IE Warning

This website uses the latest web technologies so it requires an up-to-date, fast browser!
Please try Firefox or Chrome!

Matt Bissonette Speaks About Replacing Bob Birch






Playing bass in Elton John’s band is more than just another gig for Matt Bissonette.

It’s personal.

The Warren native and graduate of Warren Mott High School was no mere fan of his predecessor, the late Bob Birch. Birch was Bissonette’s mentor, a student teacher at Mott who schooled Bissonette in playing bass and even gave his pupil one of his old IDs so the teenage Bissonette could get into the clubs where Birch would be playing. So when Birch committed suicide on Aug. 15, 2012, at the age of 56, after dealing with myriad health issues, it hit Bissonette hard.

“When I got that call, I was — everybody was — just in complete shock about it and couldn’t believe it had happened,” Bissonette, 52, recalls. “I talked to (Birch’s) wife and his son and … it still seems unreal to me.

“So even today, when somebody says ‘Congratulations on the gig (with John’s band),’ I really don’t know what to say. It’s just a horrible circumstance, and I really don’t know what to say about it. It’s just one of those bittersweet things. We all miss Bobby. Everybody misses him out here

“I just hope Bob would be happy that a fellow Detroit guy took his place. It was kind of a natural thing that it just worked out.”

Bissonette got the call, not long after Birch’s death, from John’s guitarist and bandleader, Davey Johnstone. It was indeed a good fit; besides taking early lessons from Birch, Bissonette — who was playing in the Mott jazz band as a middle school student and studied music at the University of North Texas with older brother and frequent musical partner, drummer Gregg Bissonette — had racked up impressive credits playing with Maynard Ferguson, Ringo Starr, David Lee Roth, Joe Satriani, Rick Springfield, Brian Wilson, Boz Scaggs and more, as well as leading his own bands.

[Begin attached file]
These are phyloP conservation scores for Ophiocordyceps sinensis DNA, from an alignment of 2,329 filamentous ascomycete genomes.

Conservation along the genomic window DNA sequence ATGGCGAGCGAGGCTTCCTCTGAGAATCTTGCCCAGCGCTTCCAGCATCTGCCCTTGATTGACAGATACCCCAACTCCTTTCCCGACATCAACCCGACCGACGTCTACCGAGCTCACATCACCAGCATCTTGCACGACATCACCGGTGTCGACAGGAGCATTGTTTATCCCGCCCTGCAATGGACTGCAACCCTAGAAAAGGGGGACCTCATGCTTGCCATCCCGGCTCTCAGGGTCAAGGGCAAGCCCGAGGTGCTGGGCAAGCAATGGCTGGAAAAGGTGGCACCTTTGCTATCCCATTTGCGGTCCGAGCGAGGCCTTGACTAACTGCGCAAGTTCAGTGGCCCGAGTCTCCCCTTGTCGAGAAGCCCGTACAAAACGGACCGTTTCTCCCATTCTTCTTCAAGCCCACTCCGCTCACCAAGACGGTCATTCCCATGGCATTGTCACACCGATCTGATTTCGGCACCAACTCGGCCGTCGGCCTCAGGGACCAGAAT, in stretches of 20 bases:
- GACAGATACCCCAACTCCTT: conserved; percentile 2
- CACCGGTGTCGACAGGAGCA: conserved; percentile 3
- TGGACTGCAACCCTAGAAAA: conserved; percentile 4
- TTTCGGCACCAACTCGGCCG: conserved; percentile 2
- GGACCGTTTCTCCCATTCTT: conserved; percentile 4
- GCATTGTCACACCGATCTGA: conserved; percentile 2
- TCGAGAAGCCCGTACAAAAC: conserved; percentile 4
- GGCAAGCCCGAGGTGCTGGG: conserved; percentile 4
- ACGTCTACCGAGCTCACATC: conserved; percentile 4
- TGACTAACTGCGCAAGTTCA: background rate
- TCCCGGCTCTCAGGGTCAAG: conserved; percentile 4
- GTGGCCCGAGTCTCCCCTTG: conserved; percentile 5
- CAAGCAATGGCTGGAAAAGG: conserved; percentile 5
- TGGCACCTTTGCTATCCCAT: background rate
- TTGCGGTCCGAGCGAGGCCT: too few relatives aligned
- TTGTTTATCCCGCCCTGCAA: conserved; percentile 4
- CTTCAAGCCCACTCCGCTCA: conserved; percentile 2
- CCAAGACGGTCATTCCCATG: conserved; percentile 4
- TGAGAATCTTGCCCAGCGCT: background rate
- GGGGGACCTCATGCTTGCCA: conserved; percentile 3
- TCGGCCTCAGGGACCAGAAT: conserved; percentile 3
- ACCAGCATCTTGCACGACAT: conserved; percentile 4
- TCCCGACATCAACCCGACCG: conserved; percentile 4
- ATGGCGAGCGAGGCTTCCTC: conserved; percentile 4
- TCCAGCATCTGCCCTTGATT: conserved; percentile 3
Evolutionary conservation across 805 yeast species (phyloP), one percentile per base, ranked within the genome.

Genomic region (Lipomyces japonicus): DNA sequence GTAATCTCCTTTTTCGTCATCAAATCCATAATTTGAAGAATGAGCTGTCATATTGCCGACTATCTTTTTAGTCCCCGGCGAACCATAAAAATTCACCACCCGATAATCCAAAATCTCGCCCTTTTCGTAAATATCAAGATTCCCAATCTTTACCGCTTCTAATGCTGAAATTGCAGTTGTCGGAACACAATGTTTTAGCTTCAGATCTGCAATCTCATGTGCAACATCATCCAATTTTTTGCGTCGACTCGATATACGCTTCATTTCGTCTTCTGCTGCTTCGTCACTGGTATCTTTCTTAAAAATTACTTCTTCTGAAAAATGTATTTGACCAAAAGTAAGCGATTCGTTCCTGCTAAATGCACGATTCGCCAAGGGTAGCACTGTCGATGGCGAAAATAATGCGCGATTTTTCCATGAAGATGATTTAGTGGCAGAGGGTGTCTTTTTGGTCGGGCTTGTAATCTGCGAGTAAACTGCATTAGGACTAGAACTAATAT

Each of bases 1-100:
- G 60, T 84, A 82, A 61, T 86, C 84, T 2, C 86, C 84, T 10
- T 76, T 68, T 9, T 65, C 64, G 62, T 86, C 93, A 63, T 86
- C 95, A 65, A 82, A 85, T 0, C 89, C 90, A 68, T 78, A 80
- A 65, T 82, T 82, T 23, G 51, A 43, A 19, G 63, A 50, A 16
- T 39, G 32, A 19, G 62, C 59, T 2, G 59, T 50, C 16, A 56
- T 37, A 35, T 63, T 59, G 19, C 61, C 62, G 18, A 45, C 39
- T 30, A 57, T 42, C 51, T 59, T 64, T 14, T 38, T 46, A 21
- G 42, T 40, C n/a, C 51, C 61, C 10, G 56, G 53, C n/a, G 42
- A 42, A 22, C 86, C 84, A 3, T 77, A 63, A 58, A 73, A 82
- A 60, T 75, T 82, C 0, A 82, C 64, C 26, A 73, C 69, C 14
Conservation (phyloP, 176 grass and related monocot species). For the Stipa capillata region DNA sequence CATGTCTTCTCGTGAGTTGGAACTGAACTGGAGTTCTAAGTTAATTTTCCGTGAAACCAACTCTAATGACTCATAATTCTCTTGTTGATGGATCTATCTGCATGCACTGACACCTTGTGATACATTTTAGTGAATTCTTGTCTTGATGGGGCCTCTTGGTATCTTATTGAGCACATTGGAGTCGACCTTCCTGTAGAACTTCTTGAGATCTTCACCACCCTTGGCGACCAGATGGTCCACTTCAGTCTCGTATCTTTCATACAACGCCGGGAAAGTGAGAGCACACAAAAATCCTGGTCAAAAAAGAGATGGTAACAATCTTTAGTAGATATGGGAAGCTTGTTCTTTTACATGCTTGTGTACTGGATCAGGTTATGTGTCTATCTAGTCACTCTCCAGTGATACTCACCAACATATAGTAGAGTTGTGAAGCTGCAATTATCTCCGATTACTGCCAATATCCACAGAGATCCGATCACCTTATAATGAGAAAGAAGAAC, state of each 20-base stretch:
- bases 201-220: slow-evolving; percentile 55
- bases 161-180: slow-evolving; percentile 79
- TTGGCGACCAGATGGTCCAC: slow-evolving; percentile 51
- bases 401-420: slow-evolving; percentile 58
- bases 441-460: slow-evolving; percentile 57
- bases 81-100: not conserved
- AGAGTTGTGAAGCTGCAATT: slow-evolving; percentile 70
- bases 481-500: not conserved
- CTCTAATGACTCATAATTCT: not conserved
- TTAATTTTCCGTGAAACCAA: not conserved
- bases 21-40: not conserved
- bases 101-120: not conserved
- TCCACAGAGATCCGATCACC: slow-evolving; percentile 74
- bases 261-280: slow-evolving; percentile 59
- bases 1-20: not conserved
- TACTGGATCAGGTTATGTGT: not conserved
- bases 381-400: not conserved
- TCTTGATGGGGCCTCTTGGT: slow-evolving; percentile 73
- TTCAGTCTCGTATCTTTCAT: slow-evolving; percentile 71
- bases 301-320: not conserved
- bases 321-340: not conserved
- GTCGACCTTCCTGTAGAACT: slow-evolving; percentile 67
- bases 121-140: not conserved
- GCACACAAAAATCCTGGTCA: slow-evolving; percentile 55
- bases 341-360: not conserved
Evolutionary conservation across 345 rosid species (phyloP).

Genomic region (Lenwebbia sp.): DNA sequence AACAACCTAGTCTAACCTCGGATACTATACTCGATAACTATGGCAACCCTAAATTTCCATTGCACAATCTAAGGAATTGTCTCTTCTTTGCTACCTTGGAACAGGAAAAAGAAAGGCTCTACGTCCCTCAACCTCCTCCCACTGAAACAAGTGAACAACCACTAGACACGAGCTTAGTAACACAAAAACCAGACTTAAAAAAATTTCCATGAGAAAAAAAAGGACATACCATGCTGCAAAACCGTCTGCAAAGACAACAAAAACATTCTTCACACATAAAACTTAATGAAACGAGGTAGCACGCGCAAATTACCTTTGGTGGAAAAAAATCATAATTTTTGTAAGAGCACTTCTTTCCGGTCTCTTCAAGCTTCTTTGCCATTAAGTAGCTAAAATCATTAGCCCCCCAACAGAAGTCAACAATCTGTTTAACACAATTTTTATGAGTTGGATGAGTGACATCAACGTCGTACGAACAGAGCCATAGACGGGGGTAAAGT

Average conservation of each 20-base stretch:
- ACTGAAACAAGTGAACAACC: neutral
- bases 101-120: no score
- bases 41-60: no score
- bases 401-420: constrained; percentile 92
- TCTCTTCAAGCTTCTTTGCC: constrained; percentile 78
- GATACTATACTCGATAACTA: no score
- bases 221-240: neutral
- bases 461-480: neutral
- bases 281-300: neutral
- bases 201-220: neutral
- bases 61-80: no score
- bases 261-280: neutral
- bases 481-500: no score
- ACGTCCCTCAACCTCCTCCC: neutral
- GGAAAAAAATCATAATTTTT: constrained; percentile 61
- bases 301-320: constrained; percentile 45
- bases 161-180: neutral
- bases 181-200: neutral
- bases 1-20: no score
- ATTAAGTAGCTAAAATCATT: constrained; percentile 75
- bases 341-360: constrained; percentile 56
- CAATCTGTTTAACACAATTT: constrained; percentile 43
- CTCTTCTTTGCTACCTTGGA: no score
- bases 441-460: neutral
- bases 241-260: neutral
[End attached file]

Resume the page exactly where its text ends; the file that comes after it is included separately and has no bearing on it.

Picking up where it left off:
“They had some gigs coming up and just needed to move on,” says Bissonette, who had to learn “a massive amount of songs and vocal parts” in short order. He even hired two friends to transcribe Birch’s parts from a concert recording Johnstone gave him, but he was still apprehensive about how to approach the job.

“I walked into this situation where (Birch) had been there for a little over 15 years,” says Bissonette, who was playing with Springfield at the time and co-wrote much of the material on his latest album, 2012’s “Songs For the End of the World.”

“He was such a mainstay with the band, it’s impossible to fill that spot. I just try to keep a low profile and fit in.”

Things went well off the bat; John even surprised Bissonette by telling him after the first show — on Sept. 11, 2012 — that “he saw Bob’s ghost behind me while I was playing.”

“It was a really big deal to Elton because Bob was one of his very, very close friends.”

But it was also John who told Bissonette when it was time to come into the band in his own right.